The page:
The plot is triggered by the homecoming of Hutton, who is making a fitful living as a lounge pianist in New York City. Unfortunately, at 35, Hutton looks much older than his classmates—not to mention being saddled with a role that gives him a crush on a 13-year-old, the precocious Natalie Portman. Meanwhile snowplow driver Dillon is having an affair with high school girlfriend Holly, even though she is married and he's dating a loving Sorvino. Then there's Michael Rapaport, who pines for waitress Martha Plimpton while lusting after Thurman, the visiting cousin of a local barkeep named Stinky. (Rapaport is at least amusing as a guy only a half step up from Seinfeld's Kramer on the self-awareness ladder.)
Through all this Peyton Placey melodrama, director Ted Demme gives the film no sense of place beyond Hutton's Celtics jacket. Nor does he control Rosie O'Donnell, who galumphs around as a self-important beautician. (R)
Graham Young was a chemistry-loving young lunatic who, in suburban England in the '60s and '70s, poisoned family, friends and coworkers with thallium, a metallic element that is highly toxic. Director and coscreenwriter Benjamin Ross has taken this crime story and turned it into a vicious black comedy in which middle-class life is depicted as the most sickening poison of all. The killer's home is full of ugly furniture and homely malcontents and lighted a gluey blue.
Handbook is at its most unpleasant in the first part, in which the poisoner experiments on his loved ones. To the bafflement of doctors—and thanks to thallium—his stepmother (Ruth Sheen) is reduced to a hairless, paralyzed, brain-damaged invalid who has figured out the truth but can't communicate it. In these scenes, Ross strikes a chillingly effective balance between the disgusting and the absurd.
No mean feat. He's helped immensely by O'Conor (young Christy Brown in My Left Foot). Spindly, pointy-nosed and beady-eyed, O'Conor looks like someone who might have been summer-camp bunkmates with the teenage Kafka. (Not rated)
LASTING PICTURE SHOW
ON SULTRY SPRING NIGHTS, KARL Lybrand III listens for the whistle of approaching trains. The tracks along Wills Point, Texas, a farming community (pop. 2,986) some 40 miles east of Dallas, are just yards from the Majestic Theater, a musty 300-seat movie house and local institution. When the whistle blows, Lybrand, 52, like his dad and granddad before him, leaves his tiny office just off the lobby and rushes to close the front doors. The theater's walls shudder until the caboose passes. Then Lybrand swings the doors open again to let the evening breeze drift back in.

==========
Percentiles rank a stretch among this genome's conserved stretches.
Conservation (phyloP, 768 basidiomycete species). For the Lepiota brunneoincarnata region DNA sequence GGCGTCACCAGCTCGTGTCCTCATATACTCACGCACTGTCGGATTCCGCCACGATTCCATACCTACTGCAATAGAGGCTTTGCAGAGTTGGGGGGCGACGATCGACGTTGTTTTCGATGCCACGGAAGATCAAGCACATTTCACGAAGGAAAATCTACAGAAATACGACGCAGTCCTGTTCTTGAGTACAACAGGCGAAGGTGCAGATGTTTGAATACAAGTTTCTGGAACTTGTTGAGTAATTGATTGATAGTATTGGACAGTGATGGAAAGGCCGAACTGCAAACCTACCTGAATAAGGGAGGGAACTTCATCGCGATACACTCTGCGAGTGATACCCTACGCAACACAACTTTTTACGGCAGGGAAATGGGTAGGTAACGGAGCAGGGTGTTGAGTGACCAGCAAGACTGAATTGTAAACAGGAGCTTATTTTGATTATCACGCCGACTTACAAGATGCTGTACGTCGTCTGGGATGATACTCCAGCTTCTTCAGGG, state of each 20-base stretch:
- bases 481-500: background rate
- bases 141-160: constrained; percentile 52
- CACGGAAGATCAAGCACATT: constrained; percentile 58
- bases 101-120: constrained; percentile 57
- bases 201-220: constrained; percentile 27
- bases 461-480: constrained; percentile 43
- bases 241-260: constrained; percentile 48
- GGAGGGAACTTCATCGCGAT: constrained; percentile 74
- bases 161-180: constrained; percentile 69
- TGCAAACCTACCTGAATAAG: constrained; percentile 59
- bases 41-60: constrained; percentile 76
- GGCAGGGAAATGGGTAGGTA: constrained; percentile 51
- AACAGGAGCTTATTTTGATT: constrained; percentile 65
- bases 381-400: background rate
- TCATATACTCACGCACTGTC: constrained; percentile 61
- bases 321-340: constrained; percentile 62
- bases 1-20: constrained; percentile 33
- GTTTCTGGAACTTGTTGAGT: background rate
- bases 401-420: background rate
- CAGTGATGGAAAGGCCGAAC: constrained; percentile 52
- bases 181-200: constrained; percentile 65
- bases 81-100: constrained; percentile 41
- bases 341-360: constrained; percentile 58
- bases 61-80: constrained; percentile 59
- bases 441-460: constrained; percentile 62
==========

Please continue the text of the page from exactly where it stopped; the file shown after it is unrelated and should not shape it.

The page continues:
The Majestic stands as a relic—one of 113 single-screen houses left in this nation of 27,843 theaters. It's also one of the few to be run by the same family since silent-movie days.
The Majestic traces its origins back to 1907, when Karl Sr., a tailor, projected one-reelers on bedsheets in the back of his shop. With the profits, he built the Majestic around the corner in 1926. Ten years later, he passed the theater on to his 17-year-old son, Karl Jr. The second Karl ran it for 48 years, replacing the original seats with red cushioned ones in 1975. Karl III installed the Majestic's wide screen in 1987. A more significant change occurred when the Civil Rights Act of 1964 took effect, and black patrons, who had once been welcome only in the balcony seats, began sitting downstairs.
On their first date, Karl III took Keeta Sockwell, now 49, to the Majestic in 1960—and married her six years later. Then, in 1984, Karl Jr. retired, and Karl III left insurance for the family business. By showing first-run movies like Grumpier Old Men for just $3 (the nearest multiplex is 45 minutes away), he keeps the house full most Saturday nights, with the neighbors helping at the concession stand to defray costs for the slower week-nights. "It's important to a lot of folks," Lybrand says, "that we not get boarded up like so many small-town theaters. I won't let that happen."
- Tom Gliatto,
- Ralph Novak.